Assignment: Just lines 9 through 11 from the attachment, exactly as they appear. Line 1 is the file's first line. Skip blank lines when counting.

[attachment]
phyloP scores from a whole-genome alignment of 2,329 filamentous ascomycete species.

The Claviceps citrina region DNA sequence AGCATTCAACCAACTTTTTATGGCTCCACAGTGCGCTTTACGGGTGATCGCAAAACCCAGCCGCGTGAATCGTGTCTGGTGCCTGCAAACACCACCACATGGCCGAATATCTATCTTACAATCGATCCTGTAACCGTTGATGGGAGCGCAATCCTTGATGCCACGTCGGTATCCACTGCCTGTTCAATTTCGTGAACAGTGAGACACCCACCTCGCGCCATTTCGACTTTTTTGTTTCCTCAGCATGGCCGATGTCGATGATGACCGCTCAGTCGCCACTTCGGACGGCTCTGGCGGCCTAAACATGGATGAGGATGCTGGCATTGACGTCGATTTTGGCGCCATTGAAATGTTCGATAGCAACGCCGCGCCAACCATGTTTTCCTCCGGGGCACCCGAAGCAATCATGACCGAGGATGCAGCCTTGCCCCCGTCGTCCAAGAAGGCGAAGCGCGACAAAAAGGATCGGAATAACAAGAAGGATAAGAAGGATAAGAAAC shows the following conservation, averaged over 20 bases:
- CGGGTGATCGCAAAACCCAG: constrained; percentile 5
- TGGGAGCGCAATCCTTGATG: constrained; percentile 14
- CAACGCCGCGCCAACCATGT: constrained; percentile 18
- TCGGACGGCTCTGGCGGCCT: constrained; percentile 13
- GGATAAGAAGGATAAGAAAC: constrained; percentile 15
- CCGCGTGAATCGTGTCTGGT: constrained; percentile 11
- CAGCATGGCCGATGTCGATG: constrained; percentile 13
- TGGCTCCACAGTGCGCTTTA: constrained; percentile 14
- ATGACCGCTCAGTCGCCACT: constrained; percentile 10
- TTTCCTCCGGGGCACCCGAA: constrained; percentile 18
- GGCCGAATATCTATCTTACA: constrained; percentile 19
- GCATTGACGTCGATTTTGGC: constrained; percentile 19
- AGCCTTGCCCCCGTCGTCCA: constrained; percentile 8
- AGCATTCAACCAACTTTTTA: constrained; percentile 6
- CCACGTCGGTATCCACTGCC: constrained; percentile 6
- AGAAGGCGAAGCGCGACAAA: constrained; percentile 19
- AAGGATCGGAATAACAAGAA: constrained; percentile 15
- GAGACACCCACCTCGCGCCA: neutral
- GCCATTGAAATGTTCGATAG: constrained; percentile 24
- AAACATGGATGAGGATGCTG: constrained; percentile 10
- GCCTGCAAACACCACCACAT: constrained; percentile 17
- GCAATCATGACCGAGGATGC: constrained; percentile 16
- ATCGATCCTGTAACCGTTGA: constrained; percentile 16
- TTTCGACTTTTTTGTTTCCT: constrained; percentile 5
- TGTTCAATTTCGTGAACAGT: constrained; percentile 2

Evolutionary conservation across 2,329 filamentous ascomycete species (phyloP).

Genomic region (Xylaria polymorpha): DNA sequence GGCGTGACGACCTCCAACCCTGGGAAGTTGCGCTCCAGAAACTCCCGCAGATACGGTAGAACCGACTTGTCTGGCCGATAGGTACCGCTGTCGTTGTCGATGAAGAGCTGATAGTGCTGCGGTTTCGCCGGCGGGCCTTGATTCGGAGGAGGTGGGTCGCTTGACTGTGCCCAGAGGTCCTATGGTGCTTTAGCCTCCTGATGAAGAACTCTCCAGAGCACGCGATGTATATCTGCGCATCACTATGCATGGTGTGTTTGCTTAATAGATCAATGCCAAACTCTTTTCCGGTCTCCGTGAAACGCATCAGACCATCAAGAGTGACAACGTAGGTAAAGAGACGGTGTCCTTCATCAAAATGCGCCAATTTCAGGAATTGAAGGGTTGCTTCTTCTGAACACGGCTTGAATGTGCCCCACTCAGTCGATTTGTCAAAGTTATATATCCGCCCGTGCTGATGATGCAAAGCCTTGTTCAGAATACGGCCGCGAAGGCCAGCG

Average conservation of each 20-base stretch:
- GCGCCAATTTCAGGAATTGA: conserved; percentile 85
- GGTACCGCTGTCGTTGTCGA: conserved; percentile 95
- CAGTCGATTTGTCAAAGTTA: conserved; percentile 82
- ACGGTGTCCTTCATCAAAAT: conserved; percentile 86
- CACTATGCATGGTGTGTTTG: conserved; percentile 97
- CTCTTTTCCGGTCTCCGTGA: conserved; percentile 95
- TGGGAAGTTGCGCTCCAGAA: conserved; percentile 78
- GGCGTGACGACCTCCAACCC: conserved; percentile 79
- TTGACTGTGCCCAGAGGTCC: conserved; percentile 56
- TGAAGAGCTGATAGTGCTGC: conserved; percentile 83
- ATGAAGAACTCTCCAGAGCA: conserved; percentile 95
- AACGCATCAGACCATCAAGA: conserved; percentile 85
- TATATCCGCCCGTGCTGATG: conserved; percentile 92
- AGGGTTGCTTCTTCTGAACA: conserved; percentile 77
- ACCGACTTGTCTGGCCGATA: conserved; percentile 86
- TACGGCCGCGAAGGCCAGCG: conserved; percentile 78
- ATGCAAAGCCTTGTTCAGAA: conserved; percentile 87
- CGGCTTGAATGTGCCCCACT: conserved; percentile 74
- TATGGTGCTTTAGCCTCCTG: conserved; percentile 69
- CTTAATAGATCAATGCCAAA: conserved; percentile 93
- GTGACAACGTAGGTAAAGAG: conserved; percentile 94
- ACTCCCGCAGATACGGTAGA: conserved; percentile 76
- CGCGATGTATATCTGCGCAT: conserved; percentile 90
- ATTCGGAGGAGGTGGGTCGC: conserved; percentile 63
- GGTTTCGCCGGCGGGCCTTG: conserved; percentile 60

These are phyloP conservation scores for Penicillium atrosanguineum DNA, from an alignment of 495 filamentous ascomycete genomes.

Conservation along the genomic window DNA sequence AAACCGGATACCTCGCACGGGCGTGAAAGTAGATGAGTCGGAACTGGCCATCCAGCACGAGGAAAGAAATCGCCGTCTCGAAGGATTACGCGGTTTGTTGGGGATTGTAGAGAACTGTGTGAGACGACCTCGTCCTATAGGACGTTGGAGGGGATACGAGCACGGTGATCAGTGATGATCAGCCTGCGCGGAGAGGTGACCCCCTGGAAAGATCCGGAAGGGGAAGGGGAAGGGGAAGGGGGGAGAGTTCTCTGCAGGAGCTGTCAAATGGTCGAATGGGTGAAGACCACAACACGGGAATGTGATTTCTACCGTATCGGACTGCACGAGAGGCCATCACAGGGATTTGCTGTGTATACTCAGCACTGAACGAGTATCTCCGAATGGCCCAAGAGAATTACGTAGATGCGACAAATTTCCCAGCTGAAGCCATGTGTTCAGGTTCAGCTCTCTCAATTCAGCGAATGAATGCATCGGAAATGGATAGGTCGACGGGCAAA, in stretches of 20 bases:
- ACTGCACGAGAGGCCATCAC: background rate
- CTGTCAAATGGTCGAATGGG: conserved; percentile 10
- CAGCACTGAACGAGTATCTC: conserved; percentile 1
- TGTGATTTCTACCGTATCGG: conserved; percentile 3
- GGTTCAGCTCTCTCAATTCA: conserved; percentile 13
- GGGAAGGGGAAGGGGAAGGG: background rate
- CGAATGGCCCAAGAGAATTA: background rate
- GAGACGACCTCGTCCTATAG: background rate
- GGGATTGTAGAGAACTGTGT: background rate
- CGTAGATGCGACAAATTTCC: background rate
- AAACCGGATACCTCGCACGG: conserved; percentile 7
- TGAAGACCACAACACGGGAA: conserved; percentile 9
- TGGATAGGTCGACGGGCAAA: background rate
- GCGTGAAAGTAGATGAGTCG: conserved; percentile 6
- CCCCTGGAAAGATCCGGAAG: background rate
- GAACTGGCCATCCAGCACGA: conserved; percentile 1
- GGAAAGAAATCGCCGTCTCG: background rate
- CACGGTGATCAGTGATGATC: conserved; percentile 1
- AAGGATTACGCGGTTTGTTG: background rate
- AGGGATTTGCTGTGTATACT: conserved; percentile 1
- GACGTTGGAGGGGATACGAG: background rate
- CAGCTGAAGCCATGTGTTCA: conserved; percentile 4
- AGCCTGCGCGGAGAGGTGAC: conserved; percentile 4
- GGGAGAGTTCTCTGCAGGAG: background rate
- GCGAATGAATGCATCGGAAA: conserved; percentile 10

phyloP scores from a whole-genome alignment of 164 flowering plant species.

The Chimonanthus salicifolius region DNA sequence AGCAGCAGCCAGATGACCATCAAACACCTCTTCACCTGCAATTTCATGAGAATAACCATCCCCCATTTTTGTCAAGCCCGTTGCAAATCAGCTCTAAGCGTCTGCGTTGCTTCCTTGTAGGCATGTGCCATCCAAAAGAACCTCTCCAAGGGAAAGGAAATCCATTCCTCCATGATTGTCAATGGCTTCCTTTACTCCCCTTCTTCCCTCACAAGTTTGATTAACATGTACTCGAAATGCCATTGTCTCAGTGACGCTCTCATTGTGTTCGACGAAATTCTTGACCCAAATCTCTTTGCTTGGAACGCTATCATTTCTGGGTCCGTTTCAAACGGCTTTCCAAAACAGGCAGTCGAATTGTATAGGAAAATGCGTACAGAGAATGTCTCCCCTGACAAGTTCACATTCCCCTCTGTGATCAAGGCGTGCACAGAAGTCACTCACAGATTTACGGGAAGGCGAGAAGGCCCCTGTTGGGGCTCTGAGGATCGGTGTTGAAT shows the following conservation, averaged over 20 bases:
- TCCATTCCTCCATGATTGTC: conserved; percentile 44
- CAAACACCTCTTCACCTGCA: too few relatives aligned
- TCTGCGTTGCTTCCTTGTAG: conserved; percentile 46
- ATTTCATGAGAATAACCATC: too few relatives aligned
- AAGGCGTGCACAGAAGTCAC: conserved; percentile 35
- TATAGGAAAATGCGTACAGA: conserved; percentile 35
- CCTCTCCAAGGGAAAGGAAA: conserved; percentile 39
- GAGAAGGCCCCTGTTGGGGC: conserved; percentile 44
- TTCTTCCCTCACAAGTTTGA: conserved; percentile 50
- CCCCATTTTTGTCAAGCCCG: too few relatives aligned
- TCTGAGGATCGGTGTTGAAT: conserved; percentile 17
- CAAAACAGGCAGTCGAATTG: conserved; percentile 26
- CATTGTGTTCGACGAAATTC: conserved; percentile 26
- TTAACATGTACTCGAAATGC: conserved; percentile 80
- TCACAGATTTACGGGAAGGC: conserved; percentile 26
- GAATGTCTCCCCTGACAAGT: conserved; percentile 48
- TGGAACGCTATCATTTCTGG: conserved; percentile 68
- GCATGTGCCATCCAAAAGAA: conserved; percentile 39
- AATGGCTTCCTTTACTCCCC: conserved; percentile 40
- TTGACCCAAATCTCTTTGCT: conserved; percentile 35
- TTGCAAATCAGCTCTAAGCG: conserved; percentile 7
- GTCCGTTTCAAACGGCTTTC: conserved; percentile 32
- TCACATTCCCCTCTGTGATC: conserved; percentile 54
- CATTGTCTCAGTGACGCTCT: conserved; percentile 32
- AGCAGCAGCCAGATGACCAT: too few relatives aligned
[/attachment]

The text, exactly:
- CAGCATGGCCGATGTCGATG: constrained; percentile 13
- TGGCTCCACAGTGCGCTTTA: constrained; percentile 14
- ATGACCGCTCAGTCGCCACT: constrained; percentile 10